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Visual Processing Explained: Visual Discrimination

Visual Processing and Visual Discrimination

When children struggle with visual processing issues, it can profoundly affect the way they learn. While most parents and teacher naturally think of vision problems as being related to the eyes themselves, brain function is also a critical part of understanding what is seen. Visual discrimination is just one aspect of visual processing, but it can have a big impact on your child’s development.

What Is Visual Discrimination?

Visual discrimination is the ability to discern differences between two different things. This skill comes up more than you may think in daily life. For example, it’s an important part of reading, as letter recognition can be hindered when a child has trouble seeing the difference between a "K" and an "H" or words like "was" and "saw." It’s likewise important for using numbers and for succeeding in a whole host of social interactions, including game play and making good choices.

How to Detect Visual Discrimination Problems

You’ll need professional testing to sort out the exact causes of child’s learning troubles, but visual processing problems in general and visual discrimination problems in particular often have some tell-tale symptoms to look out for:

  • Your child confuses letters and numbers
  • Your child has trouble enjoying highly visual activities like puzzles or reading
  • Your child loses his or her place while reading aloud
  • Your child has trouble finding information during open book quizzes
  • Your child has trouble telling picking out details and differences

These symptoms can signify other problems as well, so it’s a good idea to ask for help at school to get to the bottom of the cause of these issues.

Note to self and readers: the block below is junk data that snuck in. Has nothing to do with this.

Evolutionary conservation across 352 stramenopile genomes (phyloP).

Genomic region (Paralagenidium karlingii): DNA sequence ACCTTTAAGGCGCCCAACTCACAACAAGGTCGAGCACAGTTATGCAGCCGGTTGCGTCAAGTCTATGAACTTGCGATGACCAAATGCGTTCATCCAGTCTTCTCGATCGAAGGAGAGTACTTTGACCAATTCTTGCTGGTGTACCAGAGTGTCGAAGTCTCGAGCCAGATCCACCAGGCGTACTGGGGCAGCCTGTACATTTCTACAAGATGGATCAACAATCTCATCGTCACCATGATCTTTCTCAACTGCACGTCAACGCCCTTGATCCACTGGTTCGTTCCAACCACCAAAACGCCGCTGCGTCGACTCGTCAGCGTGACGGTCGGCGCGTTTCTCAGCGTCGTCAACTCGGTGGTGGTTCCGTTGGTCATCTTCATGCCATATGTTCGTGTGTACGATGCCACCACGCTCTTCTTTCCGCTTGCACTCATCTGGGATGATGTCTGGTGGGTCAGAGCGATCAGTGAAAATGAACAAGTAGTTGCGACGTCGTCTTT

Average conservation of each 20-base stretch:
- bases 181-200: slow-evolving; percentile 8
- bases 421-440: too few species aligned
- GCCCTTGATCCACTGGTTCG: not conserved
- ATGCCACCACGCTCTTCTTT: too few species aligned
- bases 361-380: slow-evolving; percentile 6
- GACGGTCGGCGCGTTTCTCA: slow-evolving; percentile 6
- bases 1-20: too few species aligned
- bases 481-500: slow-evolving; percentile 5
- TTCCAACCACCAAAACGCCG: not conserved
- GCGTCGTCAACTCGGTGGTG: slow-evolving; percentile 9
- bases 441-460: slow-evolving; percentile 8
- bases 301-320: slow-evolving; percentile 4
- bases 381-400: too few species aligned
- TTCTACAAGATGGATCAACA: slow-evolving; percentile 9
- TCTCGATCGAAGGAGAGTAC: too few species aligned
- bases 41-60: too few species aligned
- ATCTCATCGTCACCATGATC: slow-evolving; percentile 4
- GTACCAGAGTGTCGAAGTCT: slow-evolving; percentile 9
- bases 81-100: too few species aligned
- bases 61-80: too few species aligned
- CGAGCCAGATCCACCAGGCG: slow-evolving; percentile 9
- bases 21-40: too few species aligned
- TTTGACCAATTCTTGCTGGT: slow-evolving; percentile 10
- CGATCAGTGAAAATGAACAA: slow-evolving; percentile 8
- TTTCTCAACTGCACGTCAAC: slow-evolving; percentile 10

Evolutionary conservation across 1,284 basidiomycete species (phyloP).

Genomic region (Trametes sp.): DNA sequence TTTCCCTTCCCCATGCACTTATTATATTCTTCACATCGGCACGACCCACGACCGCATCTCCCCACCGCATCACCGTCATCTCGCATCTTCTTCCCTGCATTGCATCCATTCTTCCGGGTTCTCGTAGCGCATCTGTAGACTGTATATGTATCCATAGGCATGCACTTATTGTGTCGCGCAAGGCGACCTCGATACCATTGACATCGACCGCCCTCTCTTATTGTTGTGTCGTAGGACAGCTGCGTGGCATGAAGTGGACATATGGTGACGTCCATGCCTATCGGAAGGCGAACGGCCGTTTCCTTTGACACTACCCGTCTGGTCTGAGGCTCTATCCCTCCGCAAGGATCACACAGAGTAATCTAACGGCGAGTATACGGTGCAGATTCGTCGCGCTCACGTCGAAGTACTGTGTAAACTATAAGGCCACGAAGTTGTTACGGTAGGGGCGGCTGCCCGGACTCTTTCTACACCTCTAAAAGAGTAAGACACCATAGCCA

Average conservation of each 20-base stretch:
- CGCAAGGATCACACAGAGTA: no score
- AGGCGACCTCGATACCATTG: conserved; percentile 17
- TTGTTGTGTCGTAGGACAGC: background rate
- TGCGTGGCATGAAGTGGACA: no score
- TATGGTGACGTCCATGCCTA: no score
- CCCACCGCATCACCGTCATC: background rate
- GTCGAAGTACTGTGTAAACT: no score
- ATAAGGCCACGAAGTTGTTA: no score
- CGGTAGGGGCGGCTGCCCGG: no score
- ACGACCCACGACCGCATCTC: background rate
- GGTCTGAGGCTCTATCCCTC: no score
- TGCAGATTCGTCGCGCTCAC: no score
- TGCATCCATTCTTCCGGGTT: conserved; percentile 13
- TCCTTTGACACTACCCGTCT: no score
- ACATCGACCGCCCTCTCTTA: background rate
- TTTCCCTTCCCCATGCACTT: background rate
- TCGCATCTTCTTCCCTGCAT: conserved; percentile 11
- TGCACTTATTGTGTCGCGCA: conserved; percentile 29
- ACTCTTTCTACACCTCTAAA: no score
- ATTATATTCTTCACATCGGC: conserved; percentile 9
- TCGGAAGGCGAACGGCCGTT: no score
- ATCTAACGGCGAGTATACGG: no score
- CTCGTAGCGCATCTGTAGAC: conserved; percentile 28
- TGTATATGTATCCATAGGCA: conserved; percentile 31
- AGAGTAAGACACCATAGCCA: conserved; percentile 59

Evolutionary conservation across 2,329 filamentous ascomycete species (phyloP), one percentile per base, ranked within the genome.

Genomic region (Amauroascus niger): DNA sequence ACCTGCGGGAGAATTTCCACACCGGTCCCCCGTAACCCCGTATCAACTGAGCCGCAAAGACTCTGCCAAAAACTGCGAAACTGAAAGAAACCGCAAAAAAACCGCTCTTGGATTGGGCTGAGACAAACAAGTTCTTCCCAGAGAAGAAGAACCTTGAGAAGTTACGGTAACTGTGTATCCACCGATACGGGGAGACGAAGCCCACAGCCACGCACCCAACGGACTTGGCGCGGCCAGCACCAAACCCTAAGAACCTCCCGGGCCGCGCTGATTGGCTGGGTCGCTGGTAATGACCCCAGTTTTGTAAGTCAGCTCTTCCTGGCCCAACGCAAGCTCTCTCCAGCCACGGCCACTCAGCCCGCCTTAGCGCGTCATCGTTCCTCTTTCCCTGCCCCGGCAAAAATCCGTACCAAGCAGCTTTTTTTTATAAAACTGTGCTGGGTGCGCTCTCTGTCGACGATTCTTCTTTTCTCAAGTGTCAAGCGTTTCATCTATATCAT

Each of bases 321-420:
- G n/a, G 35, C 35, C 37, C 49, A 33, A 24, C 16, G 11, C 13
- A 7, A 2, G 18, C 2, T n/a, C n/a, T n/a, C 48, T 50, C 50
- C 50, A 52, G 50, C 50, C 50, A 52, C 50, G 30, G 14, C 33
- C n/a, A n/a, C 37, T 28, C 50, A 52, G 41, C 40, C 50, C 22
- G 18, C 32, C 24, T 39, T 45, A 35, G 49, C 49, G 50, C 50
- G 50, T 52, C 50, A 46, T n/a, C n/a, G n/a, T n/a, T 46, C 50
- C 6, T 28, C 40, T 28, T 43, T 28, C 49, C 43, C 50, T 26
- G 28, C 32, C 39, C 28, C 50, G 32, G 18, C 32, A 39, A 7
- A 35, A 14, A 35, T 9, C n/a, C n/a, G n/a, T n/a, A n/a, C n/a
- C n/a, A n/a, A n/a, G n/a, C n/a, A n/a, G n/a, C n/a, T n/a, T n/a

Activities to Remediate Visual Discrimination Weaknesses

Your child may need extra practice to build visual discrimination skills. Fortunately, these activities can be fun. For example, play Highlights Magazine’s Hidden Pictures to encourage your child to take in subtle variations in artwork to improve visual discrimination. Sorting and matching games also provide hands-on ways to practice these skills. For example, have your child help sort game pieces and small toys by color or shape or have them help you pair socks while folding laundry.

For variations on these themes, look for matching games that include an object and its shadow or tell the difference between shapes that are rotated at different angles. There are many printable worksheets online to explore as well: Try keeping a few in your bag for downtime on car rides or waiting in line. With a proper diagnosis and encouraging practice, your child can work through visual discrimination issues to stay on track at school.

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